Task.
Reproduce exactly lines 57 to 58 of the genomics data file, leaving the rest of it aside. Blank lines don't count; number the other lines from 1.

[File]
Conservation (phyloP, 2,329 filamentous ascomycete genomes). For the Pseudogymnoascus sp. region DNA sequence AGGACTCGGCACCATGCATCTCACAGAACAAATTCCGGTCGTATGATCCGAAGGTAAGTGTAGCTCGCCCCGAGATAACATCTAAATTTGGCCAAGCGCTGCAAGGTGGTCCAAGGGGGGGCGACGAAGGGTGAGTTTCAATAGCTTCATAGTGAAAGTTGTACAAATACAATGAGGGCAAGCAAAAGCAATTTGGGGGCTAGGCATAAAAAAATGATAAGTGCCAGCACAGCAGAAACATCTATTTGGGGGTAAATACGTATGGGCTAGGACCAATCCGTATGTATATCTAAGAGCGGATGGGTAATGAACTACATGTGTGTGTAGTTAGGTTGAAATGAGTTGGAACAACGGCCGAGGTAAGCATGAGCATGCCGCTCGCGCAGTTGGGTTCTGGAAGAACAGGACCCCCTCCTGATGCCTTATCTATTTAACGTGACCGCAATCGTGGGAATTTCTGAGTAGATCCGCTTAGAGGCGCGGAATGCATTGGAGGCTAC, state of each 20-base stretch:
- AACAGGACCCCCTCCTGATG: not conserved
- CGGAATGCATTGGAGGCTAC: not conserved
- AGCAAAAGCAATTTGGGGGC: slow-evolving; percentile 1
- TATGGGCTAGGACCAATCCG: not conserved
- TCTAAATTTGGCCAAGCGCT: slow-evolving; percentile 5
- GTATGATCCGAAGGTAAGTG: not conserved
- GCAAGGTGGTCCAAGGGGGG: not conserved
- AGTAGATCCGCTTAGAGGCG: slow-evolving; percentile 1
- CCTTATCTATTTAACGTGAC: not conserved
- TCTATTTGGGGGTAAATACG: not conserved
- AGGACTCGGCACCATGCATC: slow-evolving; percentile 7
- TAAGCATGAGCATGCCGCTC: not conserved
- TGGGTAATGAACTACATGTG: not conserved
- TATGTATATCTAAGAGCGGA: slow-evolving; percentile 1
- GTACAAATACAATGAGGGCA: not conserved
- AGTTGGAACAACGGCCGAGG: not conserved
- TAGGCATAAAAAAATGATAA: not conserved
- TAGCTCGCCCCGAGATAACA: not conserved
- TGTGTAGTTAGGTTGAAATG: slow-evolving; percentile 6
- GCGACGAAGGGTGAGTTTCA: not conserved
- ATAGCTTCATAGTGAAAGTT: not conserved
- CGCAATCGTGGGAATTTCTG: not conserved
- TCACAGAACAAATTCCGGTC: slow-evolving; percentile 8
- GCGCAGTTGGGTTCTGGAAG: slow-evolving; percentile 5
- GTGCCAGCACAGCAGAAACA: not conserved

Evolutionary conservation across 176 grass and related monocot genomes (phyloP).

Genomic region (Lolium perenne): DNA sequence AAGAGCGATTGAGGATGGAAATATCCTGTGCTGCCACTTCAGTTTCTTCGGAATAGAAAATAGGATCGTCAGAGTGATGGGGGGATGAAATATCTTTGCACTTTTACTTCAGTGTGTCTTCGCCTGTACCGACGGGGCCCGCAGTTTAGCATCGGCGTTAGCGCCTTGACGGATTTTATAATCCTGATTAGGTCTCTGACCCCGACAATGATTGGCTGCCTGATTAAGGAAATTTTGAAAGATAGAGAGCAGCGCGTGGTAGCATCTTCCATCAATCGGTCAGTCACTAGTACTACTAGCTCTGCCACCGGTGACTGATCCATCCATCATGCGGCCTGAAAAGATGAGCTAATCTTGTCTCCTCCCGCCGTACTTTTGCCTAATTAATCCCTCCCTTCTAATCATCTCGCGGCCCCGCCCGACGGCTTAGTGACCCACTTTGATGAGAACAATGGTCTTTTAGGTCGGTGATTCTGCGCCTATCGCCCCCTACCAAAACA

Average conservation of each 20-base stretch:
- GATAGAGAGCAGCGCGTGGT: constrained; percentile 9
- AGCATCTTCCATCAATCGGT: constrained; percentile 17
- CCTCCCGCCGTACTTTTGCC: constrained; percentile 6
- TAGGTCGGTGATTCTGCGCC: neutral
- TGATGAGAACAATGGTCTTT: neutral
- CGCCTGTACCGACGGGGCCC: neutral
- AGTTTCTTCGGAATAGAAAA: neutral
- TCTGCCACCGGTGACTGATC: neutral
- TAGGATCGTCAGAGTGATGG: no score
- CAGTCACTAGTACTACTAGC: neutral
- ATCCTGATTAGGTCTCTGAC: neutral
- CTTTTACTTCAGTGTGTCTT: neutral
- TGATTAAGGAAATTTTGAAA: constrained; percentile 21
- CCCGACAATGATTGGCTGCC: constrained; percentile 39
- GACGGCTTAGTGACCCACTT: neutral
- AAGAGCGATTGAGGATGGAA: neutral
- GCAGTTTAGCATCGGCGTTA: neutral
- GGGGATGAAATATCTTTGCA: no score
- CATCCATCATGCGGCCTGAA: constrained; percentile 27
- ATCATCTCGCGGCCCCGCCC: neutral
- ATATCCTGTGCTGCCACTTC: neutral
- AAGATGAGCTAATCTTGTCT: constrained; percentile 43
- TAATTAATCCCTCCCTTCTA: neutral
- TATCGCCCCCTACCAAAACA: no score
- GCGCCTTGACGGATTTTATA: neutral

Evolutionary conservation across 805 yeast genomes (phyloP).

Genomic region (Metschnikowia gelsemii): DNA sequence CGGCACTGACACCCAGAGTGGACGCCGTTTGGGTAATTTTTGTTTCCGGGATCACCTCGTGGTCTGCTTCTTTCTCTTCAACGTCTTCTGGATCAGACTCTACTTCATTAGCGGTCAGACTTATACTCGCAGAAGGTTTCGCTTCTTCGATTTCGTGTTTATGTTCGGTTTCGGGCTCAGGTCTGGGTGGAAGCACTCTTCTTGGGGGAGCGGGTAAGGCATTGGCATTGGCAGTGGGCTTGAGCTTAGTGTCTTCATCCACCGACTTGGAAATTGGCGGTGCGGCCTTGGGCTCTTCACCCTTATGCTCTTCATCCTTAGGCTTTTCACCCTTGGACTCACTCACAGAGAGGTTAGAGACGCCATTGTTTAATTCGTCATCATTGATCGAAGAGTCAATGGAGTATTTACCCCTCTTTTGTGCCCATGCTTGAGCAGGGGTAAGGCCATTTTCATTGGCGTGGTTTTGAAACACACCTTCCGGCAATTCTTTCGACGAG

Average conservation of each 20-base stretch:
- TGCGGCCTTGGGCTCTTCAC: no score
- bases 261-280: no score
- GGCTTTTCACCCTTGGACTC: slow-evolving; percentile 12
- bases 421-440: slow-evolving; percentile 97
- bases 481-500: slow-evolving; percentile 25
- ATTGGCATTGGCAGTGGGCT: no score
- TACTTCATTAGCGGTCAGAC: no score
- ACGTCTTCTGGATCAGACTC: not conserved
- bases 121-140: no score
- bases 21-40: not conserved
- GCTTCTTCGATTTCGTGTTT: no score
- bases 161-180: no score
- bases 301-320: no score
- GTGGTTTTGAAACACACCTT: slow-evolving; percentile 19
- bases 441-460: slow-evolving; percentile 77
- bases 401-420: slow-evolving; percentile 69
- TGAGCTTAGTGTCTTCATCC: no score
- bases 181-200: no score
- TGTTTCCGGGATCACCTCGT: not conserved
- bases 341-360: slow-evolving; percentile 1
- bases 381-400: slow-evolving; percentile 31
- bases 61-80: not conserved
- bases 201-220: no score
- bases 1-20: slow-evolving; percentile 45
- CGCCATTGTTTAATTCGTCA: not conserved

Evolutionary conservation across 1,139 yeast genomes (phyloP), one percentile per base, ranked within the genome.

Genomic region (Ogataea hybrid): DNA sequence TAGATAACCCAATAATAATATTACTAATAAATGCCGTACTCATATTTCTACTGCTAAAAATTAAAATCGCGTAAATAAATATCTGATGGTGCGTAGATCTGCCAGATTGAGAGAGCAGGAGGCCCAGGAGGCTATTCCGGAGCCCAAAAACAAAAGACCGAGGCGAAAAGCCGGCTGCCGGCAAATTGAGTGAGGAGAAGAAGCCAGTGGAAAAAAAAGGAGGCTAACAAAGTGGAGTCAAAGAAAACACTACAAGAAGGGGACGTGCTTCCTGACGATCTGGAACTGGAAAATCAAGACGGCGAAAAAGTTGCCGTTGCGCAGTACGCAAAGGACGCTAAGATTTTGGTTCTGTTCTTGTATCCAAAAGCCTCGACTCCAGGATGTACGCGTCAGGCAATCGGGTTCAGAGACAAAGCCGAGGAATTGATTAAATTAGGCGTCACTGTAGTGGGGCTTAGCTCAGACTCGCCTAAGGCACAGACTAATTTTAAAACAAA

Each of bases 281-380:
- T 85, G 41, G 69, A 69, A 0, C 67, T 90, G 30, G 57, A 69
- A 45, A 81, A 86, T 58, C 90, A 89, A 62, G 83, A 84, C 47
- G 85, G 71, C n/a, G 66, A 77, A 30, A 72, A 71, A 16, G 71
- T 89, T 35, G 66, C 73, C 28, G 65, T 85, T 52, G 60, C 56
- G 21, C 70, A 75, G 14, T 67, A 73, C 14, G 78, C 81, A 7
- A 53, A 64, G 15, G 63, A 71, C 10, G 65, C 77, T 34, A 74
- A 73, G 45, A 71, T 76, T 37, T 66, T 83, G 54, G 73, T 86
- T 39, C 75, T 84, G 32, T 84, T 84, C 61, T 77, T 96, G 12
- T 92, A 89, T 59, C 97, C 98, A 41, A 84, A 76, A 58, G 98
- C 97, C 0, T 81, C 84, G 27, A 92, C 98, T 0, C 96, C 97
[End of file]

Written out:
Average conservation of each 20-base stretch:
- TGCGGCCTTGGGCTCTTCAC: no score